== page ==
The four appeared today at Phuket's Tourist Police HQ. One, Bogdan Constantin Ene, 23, demonstrated how the group had used a card reader and a hard-drive to buy expensive goods, gold and watches, and to send a treasure trove of items back to Romania.
And in reserve, they held the details in a hard drive of thousands of others whose details had been ripped off in Europe.
It was Florin Eugen Gavrila, 33, who first become the focus of attention on bank security cameras by using so many ATMs around Phuket and Thailand, often wearing the same shirt and cap.
He was arrested in Phuket's Thalang district yesterday and soon after police swooped on the Azzurro Village Patong, on Phuket's popular western holiday coast. His wife Alexandra, 26, was arrested along with Claudiu Constantin Vilvoi, 36, and Bogdan Constantin Ene, 23.
It was Ene who demonstrated the ease with which the four managed to use blank credit cards and a card reader, embedded with personal numbers and information, to make withdrawals whenever they wished, having skimmed thousands of cards in their scam.
There were 211 blank white cards with magnetic strips on display today at the Tourist Police HQ in Phuket City during a presentation to the Phuket media, who turned out in force.
More alarmingly, said Pongsit Chaichut Pornsuk, executive vice president of Siam Commercial Bank, the gang had a stockpile of details from 5000 people in Britain and another 2000 from Latvia that they could use as they pleased.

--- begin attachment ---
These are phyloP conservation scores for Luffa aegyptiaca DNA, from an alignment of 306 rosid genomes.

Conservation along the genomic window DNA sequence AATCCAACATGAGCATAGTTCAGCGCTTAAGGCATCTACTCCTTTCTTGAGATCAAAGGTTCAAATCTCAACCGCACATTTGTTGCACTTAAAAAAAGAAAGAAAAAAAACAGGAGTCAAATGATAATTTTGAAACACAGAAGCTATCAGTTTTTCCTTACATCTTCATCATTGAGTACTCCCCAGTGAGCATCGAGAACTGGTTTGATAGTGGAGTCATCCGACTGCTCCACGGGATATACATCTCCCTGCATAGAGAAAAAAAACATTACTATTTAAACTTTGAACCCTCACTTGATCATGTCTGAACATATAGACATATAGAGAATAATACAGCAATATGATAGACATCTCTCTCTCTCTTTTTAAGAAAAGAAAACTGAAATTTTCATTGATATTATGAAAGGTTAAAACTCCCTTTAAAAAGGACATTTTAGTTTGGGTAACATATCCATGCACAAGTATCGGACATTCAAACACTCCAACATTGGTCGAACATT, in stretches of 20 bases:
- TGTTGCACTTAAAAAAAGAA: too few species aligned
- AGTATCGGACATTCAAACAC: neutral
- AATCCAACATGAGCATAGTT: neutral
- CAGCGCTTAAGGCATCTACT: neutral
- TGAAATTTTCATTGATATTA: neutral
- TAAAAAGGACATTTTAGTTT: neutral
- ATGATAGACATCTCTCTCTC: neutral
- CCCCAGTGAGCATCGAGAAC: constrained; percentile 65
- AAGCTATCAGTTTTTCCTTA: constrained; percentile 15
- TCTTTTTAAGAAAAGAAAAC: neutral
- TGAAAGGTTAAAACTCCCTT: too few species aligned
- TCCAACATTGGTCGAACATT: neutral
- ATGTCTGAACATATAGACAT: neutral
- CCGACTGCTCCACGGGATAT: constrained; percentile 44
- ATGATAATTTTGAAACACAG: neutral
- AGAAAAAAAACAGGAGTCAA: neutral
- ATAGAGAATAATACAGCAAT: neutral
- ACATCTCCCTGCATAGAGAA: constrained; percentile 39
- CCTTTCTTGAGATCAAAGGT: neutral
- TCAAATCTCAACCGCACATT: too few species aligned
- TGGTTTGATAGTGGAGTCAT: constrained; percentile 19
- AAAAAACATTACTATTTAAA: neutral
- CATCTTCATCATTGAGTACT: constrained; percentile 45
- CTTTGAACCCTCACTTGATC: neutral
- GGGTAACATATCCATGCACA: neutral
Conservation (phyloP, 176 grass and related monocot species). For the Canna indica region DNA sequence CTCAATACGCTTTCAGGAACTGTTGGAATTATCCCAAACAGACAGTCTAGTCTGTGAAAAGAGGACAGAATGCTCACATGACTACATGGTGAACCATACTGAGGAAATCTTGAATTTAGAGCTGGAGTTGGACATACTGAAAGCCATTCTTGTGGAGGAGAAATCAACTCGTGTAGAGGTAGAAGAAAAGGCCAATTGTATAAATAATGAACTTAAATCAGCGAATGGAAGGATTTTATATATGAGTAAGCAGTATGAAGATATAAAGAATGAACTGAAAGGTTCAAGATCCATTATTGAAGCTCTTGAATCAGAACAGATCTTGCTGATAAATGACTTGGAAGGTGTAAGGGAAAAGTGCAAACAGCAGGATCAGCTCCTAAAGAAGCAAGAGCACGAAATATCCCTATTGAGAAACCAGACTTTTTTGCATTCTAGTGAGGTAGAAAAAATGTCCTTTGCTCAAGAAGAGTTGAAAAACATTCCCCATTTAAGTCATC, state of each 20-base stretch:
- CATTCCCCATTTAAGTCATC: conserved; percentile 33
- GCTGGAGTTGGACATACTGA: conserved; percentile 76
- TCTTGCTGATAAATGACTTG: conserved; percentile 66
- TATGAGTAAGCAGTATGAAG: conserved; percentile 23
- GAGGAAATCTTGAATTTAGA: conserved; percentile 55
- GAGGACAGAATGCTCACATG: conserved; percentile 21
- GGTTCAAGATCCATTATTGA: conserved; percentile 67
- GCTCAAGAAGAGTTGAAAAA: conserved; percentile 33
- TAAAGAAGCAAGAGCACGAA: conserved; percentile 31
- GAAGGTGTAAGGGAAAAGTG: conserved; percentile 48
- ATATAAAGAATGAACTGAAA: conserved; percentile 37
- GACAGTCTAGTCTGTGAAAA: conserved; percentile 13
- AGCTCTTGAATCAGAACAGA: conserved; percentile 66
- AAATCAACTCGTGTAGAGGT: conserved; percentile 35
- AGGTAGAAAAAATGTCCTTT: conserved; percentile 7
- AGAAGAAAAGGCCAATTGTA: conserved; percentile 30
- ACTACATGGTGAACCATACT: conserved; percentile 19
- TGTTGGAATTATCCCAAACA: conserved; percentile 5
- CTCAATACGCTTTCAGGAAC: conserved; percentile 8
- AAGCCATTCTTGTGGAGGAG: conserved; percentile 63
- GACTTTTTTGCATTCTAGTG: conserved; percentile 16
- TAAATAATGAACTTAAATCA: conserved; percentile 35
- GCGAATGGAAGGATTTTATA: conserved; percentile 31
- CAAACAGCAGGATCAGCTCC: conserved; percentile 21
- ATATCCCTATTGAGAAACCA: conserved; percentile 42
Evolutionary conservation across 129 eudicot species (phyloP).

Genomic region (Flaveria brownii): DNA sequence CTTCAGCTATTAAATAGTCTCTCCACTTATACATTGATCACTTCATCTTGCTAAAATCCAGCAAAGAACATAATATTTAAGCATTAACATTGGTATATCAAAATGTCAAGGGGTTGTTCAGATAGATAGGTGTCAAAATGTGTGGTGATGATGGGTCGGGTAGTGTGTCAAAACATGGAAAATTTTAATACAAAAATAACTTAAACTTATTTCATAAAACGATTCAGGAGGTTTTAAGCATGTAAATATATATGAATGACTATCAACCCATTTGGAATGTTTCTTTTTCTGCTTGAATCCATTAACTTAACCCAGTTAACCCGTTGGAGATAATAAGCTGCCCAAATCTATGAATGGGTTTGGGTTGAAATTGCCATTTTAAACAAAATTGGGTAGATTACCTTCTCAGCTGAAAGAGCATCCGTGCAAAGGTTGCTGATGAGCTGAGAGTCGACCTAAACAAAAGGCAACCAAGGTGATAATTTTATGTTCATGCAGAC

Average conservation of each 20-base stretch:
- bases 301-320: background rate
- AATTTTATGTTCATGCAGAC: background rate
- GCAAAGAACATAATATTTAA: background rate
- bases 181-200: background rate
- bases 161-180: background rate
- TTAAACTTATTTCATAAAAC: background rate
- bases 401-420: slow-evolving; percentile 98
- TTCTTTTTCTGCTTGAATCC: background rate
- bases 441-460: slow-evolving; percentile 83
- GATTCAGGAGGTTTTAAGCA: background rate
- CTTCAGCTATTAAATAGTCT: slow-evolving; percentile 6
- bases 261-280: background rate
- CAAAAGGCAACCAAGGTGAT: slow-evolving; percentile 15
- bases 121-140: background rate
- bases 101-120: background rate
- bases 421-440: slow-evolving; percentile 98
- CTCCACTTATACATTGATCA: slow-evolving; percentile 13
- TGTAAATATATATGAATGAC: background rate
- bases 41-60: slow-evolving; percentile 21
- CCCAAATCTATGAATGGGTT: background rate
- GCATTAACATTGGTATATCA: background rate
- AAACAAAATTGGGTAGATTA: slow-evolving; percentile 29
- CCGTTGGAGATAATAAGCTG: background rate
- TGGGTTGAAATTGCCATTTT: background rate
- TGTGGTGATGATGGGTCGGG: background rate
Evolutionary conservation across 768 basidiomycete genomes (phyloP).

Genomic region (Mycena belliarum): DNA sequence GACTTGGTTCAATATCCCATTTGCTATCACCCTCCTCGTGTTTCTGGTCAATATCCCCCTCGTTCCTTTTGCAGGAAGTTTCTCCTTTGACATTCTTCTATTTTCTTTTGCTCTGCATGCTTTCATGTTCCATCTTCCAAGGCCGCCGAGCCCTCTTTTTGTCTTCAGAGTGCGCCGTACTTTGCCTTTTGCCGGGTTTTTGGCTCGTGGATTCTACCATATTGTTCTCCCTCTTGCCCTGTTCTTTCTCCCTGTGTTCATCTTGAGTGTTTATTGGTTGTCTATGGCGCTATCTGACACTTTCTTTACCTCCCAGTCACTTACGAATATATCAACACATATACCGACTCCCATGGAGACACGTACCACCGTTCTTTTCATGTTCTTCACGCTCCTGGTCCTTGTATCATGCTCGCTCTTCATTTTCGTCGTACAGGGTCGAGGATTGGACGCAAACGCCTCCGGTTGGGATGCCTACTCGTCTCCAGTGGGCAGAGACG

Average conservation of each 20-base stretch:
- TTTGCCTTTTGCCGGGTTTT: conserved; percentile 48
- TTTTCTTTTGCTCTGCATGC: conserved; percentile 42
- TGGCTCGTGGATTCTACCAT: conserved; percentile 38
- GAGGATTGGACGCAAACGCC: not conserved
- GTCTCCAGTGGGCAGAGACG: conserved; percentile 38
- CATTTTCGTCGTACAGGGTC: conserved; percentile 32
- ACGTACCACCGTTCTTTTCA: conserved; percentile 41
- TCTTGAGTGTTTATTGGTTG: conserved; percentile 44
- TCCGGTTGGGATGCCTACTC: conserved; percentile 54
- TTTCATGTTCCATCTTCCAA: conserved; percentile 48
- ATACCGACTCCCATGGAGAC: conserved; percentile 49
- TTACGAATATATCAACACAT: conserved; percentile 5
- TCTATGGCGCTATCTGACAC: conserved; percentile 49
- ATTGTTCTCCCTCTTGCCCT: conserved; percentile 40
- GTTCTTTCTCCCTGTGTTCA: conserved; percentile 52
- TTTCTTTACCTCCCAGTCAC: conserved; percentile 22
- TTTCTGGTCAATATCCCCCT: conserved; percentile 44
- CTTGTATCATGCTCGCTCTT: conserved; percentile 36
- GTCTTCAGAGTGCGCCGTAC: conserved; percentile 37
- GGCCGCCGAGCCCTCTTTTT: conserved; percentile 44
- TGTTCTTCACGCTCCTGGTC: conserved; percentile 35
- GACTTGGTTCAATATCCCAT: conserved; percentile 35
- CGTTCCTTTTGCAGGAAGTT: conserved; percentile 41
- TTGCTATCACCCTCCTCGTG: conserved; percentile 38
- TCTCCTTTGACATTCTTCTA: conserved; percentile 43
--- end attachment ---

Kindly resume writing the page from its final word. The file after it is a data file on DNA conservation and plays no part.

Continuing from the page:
The gang had access to all the personal information provided by those people in Europe when they signed up for their credit cards, Khun Pongsit told Phuketwan.
The bank and the Transnational Crime Suppression Centre in Bangkok played a central role in closing the net of the Romanians after another two Romanians were arrested in Bangkok on January 6. On March 12, two Turks were arrested.
And the Phuket arrests followed yesterday.
Khun Pongsit said that although the exposure of people holding British credit cards appeared to be greatest, it was possible that many of them did not know their details had been stolen. Authorities would only react once the stolen information was used, he said.
Now that the four had been arrested, British authorities had the chance to catch up and learn more about how the thefts took place on such a large scale, he said.
Seven expensive gold and silver men's watches were on the table at Phuket Tourist Police HQ today, but officers said that the gang is believed to have ripped off at least 100 million baht in gold and goods with their skim scam.
They have been on Phuket for nine days, having visited several other popular destinations around Thailand, including Pattaya, Samui and Hua Hin.
The gang was able to determine which people with cards were least likely to notice missing cash, and targetted the elderly wealthy, the gathering heard today.